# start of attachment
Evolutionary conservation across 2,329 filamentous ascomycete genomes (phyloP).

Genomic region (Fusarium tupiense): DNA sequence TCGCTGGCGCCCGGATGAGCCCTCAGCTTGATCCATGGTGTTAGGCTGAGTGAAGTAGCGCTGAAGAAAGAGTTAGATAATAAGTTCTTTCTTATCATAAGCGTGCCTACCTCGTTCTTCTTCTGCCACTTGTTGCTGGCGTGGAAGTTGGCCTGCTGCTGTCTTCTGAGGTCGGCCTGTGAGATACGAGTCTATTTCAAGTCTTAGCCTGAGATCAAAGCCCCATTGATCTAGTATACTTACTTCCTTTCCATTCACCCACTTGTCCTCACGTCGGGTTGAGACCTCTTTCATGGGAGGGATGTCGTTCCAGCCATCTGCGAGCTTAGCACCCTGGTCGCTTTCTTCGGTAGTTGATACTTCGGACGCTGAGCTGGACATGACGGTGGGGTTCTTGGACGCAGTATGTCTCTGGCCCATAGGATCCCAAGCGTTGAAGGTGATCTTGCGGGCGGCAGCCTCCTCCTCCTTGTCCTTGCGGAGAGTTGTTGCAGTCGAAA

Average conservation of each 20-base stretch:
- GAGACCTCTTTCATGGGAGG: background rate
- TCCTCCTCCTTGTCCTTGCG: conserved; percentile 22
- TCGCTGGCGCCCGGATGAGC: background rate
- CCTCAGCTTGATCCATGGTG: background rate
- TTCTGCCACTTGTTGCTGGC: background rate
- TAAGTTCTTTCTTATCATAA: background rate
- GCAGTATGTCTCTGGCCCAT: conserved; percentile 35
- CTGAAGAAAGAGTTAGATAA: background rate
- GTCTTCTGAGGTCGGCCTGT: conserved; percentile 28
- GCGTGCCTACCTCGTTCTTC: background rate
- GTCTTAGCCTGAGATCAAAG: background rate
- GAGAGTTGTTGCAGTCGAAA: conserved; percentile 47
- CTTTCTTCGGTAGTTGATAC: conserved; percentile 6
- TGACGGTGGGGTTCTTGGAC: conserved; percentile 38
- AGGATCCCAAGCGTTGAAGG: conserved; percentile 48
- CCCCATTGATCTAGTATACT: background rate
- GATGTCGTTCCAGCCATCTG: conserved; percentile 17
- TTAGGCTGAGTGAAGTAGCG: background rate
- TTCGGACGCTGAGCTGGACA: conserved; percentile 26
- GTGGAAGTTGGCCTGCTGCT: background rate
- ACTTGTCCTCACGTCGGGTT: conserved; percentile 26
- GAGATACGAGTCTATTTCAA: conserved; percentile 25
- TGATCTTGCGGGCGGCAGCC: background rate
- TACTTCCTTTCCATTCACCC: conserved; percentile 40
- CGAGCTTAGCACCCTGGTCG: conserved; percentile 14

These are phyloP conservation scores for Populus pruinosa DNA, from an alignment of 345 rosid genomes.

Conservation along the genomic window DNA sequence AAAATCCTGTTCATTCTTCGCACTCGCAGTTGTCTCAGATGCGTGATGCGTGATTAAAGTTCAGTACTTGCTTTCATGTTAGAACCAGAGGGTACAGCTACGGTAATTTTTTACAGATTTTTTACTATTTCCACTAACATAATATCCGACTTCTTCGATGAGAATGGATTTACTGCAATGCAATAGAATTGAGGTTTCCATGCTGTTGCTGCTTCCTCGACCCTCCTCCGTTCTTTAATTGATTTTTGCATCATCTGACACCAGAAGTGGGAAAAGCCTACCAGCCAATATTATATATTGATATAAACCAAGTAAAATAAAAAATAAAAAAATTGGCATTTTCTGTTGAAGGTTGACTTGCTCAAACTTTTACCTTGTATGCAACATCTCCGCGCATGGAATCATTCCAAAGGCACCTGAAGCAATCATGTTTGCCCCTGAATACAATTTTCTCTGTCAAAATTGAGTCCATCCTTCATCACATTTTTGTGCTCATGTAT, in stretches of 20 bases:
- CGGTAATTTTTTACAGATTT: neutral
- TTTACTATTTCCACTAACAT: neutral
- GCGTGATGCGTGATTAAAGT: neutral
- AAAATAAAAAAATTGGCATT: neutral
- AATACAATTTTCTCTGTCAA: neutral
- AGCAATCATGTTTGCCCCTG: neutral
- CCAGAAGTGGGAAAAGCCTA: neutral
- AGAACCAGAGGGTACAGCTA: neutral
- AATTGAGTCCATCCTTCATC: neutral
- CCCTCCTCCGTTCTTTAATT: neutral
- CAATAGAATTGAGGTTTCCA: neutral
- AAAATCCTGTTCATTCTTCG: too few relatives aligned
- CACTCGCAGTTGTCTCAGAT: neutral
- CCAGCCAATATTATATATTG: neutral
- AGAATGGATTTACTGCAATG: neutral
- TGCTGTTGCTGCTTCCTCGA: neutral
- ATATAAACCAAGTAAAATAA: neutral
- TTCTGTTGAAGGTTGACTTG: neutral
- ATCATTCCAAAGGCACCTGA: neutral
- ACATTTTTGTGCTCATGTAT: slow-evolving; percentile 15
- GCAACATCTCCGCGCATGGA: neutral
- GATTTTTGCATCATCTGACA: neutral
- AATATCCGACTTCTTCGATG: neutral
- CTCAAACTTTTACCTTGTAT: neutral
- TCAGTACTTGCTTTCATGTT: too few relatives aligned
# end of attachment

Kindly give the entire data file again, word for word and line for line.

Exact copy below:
Evolutionary conservation across 2,329 filamentous ascomycete genomes (phyloP).

Genomic region (Fusarium tupiense): DNA sequence TCGCTGGCGCCCGGATGAGCCCTCAGCTTGATCCATGGTGTTAGGCTGAGTGAAGTAGCGCTGAAGAAAGAGTTAGATAATAAGTTCTTTCTTATCATAAGCGTGCCTACCTCGTTCTTCTTCTGCCACTTGTTGCTGGCGTGGAAGTTGGCCTGCTGCTGTCTTCTGAGGTCGGCCTGTGAGATACGAGTCTATTTCAAGTCTTAGCCTGAGATCAAAGCCCCATTGATCTAGTATACTTACTTCCTTTCCATTCACCCACTTGTCCTCACGTCGGGTTGAGACCTCTTTCATGGGAGGGATGTCGTTCCAGCCATCTGCGAGCTTAGCACCCTGGTCGCTTTCTTCGGTAGTTGATACTTCGGACGCTGAGCTGGACATGACGGTGGGGTTCTTGGACGCAGTATGTCTCTGGCCCATAGGATCCCAAGCGTTGAAGGTGATCTTGCGGGCGGCAGCCTCCTCCTCCTTGTCCTTGCGGAGAGTTGTTGCAGTCGAAA

Average conservation of each 20-base stretch:
- GAGACCTCTTTCATGGGAGG: background rate
- TCCTCCTCCTTGTCCTTGCG: conserved; percentile 22
- TCGCTGGCGCCCGGATGAGC: background rate
- CCTCAGCTTGATCCATGGTG: background rate
- TTCTGCCACTTGTTGCTGGC: background rate
- TAAGTTCTTTCTTATCATAA: background rate
- GCAGTATGTCTCTGGCCCAT: conserved; percentile 35
- CTGAAGAAAGAGTTAGATAA: background rate
- GTCTTCTGAGGTCGGCCTGT: conserved; percentile 28
- GCGTGCCTACCTCGTTCTTC: background rate
- GTCTTAGCCTGAGATCAAAG: background rate
- GAGAGTTGTTGCAGTCGAAA: conserved; percentile 47
- CTTTCTTCGGTAGTTGATAC: conserved; percentile 6
- TGACGGTGGGGTTCTTGGAC: conserved; percentile 38
- AGGATCCCAAGCGTTGAAGG: conserved; percentile 48
- CCCCATTGATCTAGTATACT: background rate
- GATGTCGTTCCAGCCATCTG: conserved; percentile 17
- TTAGGCTGAGTGAAGTAGCG: background rate
- TTCGGACGCTGAGCTGGACA: conserved; percentile 26
- GTGGAAGTTGGCCTGCTGCT: background rate
- ACTTGTCCTCACGTCGGGTT: conserved; percentile 26
- GAGATACGAGTCTATTTCAA: conserved; percentile 25
- TGATCTTGCGGGCGGCAGCC: background rate
- TACTTCCTTTCCATTCACCC: conserved; percentile 40
- CGAGCTTAGCACCCTGGTCG: conserved; percentile 14

These are phyloP conservation scores for Populus pruinosa DNA, from an alignment of 345 rosid genomes.

Conservation along the genomic window DNA sequence AAAATCCTGTTCATTCTTCGCACTCGCAGTTGTCTCAGATGCGTGATGCGTGATTAAAGTTCAGTACTTGCTTTCATGTTAGAACCAGAGGGTACAGCTACGGTAATTTTTTACAGATTTTTTACTATTTCCACTAACATAATATCCGACTTCTTCGATGAGAATGGATTTACTGCAATGCAATAGAATTGAGGTTTCCATGCTGTTGCTGCTTCCTCGACCCTCCTCCGTTCTTTAATTGATTTTTGCATCATCTGACACCAGAAGTGGGAAAAGCCTACCAGCCAATATTATATATTGATATAAACCAAGTAAAATAAAAAATAAAAAAATTGGCATTTTCTGTTGAAGGTTGACTTGCTCAAACTTTTACCTTGTATGCAACATCTCCGCGCATGGAATCATTCCAAAGGCACCTGAAGCAATCATGTTTGCCCCTGAATACAATTTTCTCTGTCAAAATTGAGTCCATCCTTCATCACATTTTTGTGCTCATGTAT, in stretches of 20 bases:
- CGGTAATTTTTTACAGATTT: neutral
- TTTACTATTTCCACTAACAT: neutral
- GCGTGATGCGTGATTAAAGT: neutral
- AAAATAAAAAAATTGGCATT: neutral
- AATACAATTTTCTCTGTCAA: neutral
- AGCAATCATGTTTGCCCCTG: neutral
- CCAGAAGTGGGAAAAGCCTA: neutral
- AGAACCAGAGGGTACAGCTA: neutral
- AATTGAGTCCATCCTTCATC: neutral
- CCCTCCTCCGTTCTTTAATT: neutral
- CAATAGAATTGAGGTTTCCA: neutral
- AAAATCCTGTTCATTCTTCG: too few relatives aligned
- CACTCGCAGTTGTCTCAGAT: neutral
- CCAGCCAATATTATATATTG: neutral
- AGAATGGATTTACTGCAATG: neutral
- TGCTGTTGCTGCTTCCTCGA: neutral
- ATATAAACCAAGTAAAATAA: neutral
- TTCTGTTGAAGGTTGACTTG: neutral
- ATCATTCCAAAGGCACCTGA: neutral
- ACATTTTTGTGCTCATGTAT: slow-evolving; percentile 15
- GCAACATCTCCGCGCATGGA: neutral
- GATTTTTGCATCATCTGACA: neutral
- AATATCCGACTTCTTCGATG: neutral
- CTCAAACTTTTACCTTGTAT: neutral
- TCAGTACTTGCTTTCATGTT: too few relatives aligned